Windsor is a typeface of British origin that’s found its way into the “Ugly American” vernacular—a turn of fate that has given the design a longer shelf-life than I think anyone could have predicted. It’s as tortured (and torturous to use) as it is charming, yet here it is, as popular as it’s ever been. The first lesson type designers should take from this is that designers will put up with a lot of grief for a distinctive lowercase “a.”
One of the things that has always surprised me about Windsor is how tangential each of its widths and weights feels. The family is more a series of cousins with certain predominant family traits than it is a spectrum of siblings. This allows Windsor to inhabit many different moods even within the same design, whether it’s the tubby, Cooper-esque bolder weights or the Victorian sensibilities of the lightest weight.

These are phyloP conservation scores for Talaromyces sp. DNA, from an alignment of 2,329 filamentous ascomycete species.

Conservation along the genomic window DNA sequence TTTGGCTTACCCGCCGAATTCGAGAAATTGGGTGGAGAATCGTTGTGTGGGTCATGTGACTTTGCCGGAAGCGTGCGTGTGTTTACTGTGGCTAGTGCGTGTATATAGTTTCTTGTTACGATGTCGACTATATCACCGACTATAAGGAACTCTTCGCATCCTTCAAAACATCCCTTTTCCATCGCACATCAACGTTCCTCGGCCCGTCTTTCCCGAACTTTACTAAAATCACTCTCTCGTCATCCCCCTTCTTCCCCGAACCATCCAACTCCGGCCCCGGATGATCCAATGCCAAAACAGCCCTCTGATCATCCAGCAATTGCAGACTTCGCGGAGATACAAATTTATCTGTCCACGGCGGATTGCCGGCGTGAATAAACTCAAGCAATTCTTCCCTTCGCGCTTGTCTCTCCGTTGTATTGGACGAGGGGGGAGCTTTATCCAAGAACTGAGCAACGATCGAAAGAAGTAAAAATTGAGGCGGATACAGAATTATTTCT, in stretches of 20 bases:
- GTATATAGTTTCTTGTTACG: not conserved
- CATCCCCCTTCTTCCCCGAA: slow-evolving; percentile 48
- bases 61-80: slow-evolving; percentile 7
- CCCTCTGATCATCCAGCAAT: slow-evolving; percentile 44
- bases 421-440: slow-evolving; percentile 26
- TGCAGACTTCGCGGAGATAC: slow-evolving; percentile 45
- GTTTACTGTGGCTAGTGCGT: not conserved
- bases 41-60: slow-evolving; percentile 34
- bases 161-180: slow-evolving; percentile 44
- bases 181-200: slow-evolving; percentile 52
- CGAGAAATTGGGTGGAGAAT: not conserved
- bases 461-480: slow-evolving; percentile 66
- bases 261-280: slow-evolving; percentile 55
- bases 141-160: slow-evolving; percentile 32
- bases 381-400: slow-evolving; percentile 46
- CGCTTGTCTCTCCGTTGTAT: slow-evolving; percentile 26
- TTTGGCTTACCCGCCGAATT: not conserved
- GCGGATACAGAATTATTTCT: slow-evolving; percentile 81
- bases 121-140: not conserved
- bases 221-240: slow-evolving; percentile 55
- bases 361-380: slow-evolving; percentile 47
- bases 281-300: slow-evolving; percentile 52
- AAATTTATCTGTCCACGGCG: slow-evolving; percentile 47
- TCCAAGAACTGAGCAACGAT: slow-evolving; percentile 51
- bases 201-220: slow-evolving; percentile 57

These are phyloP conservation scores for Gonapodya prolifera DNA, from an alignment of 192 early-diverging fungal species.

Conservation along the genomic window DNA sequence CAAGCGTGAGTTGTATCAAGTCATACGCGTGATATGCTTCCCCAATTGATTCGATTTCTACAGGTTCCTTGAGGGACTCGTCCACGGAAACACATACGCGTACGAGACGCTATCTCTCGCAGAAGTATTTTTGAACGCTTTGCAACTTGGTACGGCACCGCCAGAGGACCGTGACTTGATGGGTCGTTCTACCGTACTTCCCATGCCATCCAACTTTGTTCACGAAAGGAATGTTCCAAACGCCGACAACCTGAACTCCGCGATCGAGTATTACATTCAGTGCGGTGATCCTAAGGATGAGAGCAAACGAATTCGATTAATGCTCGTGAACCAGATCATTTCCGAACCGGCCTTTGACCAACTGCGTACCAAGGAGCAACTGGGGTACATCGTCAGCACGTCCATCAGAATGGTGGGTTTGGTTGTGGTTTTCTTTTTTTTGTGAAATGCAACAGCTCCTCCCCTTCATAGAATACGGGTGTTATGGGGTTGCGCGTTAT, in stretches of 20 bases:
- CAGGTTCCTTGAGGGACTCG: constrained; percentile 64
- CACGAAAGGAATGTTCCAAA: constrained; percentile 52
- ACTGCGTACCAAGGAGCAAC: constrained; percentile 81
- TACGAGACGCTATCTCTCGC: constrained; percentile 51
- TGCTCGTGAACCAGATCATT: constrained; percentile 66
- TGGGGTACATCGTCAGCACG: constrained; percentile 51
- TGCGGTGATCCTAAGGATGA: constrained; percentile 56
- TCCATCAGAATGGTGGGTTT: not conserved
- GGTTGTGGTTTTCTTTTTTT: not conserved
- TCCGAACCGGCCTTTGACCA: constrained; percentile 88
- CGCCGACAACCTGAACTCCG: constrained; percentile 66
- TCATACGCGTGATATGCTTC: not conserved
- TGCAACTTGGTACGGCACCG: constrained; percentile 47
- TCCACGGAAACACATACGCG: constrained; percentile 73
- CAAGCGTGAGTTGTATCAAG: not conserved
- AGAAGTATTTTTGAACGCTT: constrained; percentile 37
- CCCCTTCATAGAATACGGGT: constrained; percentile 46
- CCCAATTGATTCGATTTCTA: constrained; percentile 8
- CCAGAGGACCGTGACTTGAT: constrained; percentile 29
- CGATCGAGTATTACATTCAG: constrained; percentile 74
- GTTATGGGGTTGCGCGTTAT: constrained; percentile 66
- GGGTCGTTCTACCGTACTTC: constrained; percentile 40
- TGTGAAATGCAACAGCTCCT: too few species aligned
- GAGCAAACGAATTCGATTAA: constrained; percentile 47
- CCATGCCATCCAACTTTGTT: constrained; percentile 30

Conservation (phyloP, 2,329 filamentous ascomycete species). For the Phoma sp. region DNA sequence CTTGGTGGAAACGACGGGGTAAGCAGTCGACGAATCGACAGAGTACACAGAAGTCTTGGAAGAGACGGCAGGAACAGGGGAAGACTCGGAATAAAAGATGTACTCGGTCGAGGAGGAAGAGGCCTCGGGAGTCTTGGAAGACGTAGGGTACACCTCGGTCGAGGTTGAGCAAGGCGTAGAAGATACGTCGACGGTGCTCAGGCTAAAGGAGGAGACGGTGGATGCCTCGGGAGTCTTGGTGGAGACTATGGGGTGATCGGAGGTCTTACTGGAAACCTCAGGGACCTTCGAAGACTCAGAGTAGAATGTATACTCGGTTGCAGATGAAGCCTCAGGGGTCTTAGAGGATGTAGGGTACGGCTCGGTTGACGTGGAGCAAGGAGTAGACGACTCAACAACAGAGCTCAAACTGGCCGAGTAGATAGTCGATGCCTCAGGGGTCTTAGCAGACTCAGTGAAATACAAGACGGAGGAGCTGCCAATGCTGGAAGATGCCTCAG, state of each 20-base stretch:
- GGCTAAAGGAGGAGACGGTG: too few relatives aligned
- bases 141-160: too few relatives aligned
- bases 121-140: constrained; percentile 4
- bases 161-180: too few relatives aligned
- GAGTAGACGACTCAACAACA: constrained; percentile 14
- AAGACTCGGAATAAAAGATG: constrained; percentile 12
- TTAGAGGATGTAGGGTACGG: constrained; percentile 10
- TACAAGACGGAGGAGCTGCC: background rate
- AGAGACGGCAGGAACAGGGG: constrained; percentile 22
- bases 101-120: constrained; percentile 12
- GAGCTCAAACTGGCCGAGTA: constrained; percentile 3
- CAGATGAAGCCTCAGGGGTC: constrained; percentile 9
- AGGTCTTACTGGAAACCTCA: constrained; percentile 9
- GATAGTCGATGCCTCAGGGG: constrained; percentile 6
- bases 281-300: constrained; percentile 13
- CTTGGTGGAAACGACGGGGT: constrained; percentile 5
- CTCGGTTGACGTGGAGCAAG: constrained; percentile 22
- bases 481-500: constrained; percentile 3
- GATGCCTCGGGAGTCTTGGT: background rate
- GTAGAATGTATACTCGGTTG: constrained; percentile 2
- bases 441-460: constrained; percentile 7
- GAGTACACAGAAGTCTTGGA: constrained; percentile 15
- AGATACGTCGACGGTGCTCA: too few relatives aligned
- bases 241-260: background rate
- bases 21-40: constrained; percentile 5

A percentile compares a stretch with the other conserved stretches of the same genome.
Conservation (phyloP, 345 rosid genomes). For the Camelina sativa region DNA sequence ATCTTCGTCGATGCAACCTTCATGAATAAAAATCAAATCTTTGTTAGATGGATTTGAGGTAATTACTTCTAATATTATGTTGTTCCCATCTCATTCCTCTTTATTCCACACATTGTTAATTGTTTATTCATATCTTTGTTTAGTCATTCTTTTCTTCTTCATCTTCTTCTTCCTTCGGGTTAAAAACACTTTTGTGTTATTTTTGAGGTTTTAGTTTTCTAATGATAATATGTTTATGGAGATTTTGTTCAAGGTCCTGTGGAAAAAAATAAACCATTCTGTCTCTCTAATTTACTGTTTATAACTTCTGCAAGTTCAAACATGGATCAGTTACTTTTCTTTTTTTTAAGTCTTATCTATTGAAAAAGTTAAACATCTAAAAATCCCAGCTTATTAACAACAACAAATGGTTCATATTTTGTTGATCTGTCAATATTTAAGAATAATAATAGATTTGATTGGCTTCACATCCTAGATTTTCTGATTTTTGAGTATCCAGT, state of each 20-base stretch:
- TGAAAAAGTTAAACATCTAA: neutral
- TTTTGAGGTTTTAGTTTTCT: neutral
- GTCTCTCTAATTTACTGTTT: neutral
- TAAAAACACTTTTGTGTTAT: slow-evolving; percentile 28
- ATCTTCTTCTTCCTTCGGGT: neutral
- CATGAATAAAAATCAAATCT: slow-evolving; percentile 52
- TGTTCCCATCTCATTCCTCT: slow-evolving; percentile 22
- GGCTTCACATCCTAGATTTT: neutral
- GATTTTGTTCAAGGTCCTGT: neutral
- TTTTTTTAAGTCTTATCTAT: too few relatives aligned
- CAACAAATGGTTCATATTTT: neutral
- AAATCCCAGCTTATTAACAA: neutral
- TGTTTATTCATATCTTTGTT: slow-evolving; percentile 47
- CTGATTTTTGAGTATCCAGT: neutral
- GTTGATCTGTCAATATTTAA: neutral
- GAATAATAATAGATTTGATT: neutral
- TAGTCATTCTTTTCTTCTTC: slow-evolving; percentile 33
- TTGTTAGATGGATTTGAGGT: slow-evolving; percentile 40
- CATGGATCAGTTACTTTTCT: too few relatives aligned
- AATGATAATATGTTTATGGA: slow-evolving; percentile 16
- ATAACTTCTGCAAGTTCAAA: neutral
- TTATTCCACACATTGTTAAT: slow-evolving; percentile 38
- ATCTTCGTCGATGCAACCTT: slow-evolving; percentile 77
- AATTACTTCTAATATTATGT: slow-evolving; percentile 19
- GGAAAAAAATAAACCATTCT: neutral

Windsor comes across as a design that thinks it is better suited for formal use than it actually is—this is a weird typeface. Much like its mulleted “a,” it’s the party that you notice, rather than the business. Using Windsor with an intent on elegance is a bit like putting an ostrich in a tux. But Windsor’s odd blend of refinement and whimsy have made it a go-to choice for designers seeking to tap into nostalgic undertones or to pair against playful illustration or colors.
Windsor is trying very hard—it’s a Smörgåsbord of ideas and stylistic influences and nearly all of its characters have some little tweak or detail attempting to set it apart. This isn’t a typeface that’s known for stylistic alternates, and that’s because all the weird stuff is already the default. At its worse, it’s the insufferable chap in the corner of the party with a handlebar mustache who hasn’t realized there’s toilet paper stuck to his two-tone oxfords. That doesn’t mean it’s not capable of results that feel earnest and authentic in the right hands.